The businesses that participated in the pilot project are not plastic-free, but they continue to identify areas where they can  improve their sustainability in and look for plastic-free, sustainable options. They continue to consult with AHOI and work together to find solutions that suit their individual needs.

Sustainable Business Pilot Project
Spotlight on Businesses
In the AHOI Pilot Program
Bonne Bay Old Cottage Hospital
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The Old Cottage Hospital is an historic building located in Norris Point, NL. It was built in 1938 as a hospital and now houses a community garden and greenhouse program, community kitchen, hostel, radio station, public library, studio, museum, health centre and offices. Also known as the Julia Ann Walsh Centre, its mission is to preserve local culture and heritage, promote health and wellness, and foster local economic and social development. It was drawn to the Sustainable Business Pilot Program as the project resonates with its own mission and values. The cottage hospital was already making strides to use more sustainable products in their kitchen. They have a bulk pantry where they reuse glass jars that would otherwise end up in the landfill, due to not having a glass recycling program in the region. For their food service they used compostable paper bags and pulp trays. They were able to bring in more sustainable alternatives through participating in the AHOI pilot program. 


Bonne bay Old Cottage Hospital replaced items such as plastic-lined soup cups and styrofoam multi-compartment clamshells with unlined compostable take-out boxes, soy-based wax deli papers, compostable clamshells and compostable bowls and lids. They also  began using wooden cutlery. They’ve been using the sustainable alternatives for everything from soups and curries to root veggie fries and muffins.

Gros Morne Farm and Market
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Gros Morne Farm and Market is a small-scale market farm located in Norris Point, NL. Created in 2017, it is dedicated to growing quality produce to serve local communities in the area. The owners make every effort to reduce their plastic and overall waste and have persisted through a lot of trial and error throughout their sustainable journey.  Finding products that not only leave the environment healthy, but also keep their cut and harvested produce fresh and crisp is a priority for them. The produce grown on the farm is sold on-site, at markets and in its veggie box subscription program, in which customers get their fresh produce delivered to their door or business each week. The farm and market strives to achieve a circular, sustainable operation, particularly with its subscription boxes. Each week full boxes are placed at customers’ doors, in exchange for empty boxes and jars that were delivered the previous week. The business also allows customers to provide their own reusable options, particularly the restaurants, which buy in large quantities.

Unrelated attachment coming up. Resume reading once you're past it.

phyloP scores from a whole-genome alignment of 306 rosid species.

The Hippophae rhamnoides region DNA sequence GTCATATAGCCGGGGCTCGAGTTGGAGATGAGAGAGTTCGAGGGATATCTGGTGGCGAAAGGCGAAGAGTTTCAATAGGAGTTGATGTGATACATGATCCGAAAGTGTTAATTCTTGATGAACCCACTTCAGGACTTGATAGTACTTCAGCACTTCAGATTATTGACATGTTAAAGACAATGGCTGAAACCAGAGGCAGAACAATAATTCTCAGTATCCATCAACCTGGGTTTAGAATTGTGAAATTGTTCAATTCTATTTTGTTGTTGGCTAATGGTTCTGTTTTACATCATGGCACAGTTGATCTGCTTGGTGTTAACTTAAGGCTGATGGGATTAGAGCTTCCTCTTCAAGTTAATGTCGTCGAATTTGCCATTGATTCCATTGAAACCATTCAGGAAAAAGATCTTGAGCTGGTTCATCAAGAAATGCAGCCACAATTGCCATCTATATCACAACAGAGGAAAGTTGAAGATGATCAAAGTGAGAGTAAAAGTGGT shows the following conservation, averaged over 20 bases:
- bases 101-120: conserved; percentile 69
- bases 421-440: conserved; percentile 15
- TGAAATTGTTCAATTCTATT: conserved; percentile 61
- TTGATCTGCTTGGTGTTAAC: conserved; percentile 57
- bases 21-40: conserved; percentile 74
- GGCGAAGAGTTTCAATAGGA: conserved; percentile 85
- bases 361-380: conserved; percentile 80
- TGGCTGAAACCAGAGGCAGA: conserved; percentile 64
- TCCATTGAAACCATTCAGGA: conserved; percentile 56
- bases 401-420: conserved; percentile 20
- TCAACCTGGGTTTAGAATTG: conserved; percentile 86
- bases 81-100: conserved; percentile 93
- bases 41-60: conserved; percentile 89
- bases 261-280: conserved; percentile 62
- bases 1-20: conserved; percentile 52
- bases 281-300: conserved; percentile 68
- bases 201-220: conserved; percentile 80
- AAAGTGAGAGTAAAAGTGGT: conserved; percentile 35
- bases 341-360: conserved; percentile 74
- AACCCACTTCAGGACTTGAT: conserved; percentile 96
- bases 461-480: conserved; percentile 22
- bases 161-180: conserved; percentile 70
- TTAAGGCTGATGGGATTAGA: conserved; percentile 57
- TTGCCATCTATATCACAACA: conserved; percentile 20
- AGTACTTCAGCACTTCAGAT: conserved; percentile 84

The Gros Morne Farm and Market replaced items such as plastic vented clamshells, plastic bags and plastic containers with lids, with compostable berry boxes, compostable clamshells, cardboard boxes, and mason jars.

Gros Morne Adventures

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Gros Morne Adventures is an outdoor tour company located on the waterfront in Norris Point, NL. It has been offering high quality tours throughout the fjords, mountains, forests and waters of Gros Morne National Park since 1990. The business has a cafe within the kayak shop where they serve hot beverages and snacks. They allow customers to use their own reusable mugs but most of drinks and food at the cafe are eaten on-site where glassware is used. GMA do offer to-go options, and also provide food and drink on most of their guided tours. They have been using reusables where possible and in recent years have also been looking for alternatives to replace older reusable plastic food and beverage containers.